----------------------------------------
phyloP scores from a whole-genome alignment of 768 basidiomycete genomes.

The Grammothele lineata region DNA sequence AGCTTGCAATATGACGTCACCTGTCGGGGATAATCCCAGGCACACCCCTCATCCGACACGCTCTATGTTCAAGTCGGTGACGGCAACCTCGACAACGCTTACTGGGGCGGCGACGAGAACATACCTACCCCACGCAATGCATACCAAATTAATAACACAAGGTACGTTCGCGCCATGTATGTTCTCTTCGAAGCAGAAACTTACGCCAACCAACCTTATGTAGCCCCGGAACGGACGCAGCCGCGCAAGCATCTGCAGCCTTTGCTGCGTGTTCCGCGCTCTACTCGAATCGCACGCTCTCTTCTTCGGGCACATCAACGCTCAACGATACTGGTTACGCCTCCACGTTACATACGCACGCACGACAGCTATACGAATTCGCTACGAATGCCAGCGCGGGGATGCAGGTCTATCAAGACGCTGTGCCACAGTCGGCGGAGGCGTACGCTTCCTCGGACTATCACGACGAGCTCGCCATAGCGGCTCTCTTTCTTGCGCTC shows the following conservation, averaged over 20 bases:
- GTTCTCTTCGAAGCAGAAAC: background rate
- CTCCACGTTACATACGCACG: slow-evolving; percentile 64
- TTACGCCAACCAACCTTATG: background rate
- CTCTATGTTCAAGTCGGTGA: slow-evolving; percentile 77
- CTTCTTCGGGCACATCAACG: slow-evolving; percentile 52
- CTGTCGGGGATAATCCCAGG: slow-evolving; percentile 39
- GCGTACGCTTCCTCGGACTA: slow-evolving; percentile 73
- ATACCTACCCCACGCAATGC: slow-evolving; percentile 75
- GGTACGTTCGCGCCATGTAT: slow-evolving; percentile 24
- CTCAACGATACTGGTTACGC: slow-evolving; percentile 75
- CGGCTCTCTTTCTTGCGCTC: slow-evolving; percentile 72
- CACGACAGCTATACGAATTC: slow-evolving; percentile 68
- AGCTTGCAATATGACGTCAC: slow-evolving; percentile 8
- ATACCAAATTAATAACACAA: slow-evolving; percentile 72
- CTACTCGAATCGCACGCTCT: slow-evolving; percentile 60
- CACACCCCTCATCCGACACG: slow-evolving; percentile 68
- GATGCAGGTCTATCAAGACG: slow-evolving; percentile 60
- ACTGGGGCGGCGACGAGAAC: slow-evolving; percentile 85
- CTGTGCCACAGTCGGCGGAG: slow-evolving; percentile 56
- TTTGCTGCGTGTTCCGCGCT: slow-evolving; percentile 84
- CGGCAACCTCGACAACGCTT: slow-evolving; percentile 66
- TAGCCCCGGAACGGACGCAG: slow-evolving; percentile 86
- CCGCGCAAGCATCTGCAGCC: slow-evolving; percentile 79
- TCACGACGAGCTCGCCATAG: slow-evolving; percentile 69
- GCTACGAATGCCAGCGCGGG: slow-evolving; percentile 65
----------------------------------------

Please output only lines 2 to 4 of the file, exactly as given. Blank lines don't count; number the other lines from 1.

The Grammothele lineata region DNA sequence AGCTTGCAATATGACGTCACCTGTCGGGGATAATCCCAGGCACACCCCTCATCCGACACGCTCTATGTTCAAGTCGGTGACGGCAACCTCGACAACGCTTACTGGGGCGGCGACGAGAACATACCTACCCCACGCAATGCATACCAAATTAATAACACAAGGTACGTTCGCGCCATGTATGTTCTCTTCGAAGCAGAAACTTACGCCAACCAACCTTATGTAGCCCCGGAACGGACGCAGCCGCGCAAGCATCTGCAGCCTTTGCTGCGTGTTCCGCGCTCTACTCGAATCGCACGCTCTCTTCTTCGGGCACATCAACGCTCAACGATACTGGTTACGCCTCCACGTTACATACGCACGCACGACAGCTATACGAATTCGCTACGAATGCCAGCGCGGGGATGCAGGTCTATCAAGACGCTGTGCCACAGTCGGCGGAGGCGTACGCTTCCTCGGACTATCACGACGAGCTCGCCATAGCGGCTCTCTTTCTTGCGCTC shows the following conservation, averaged over 20 bases:
- GTTCTCTTCGAAGCAGAAAC: background rate
- CTCCACGTTACATACGCACG: slow-evolving; percentile 64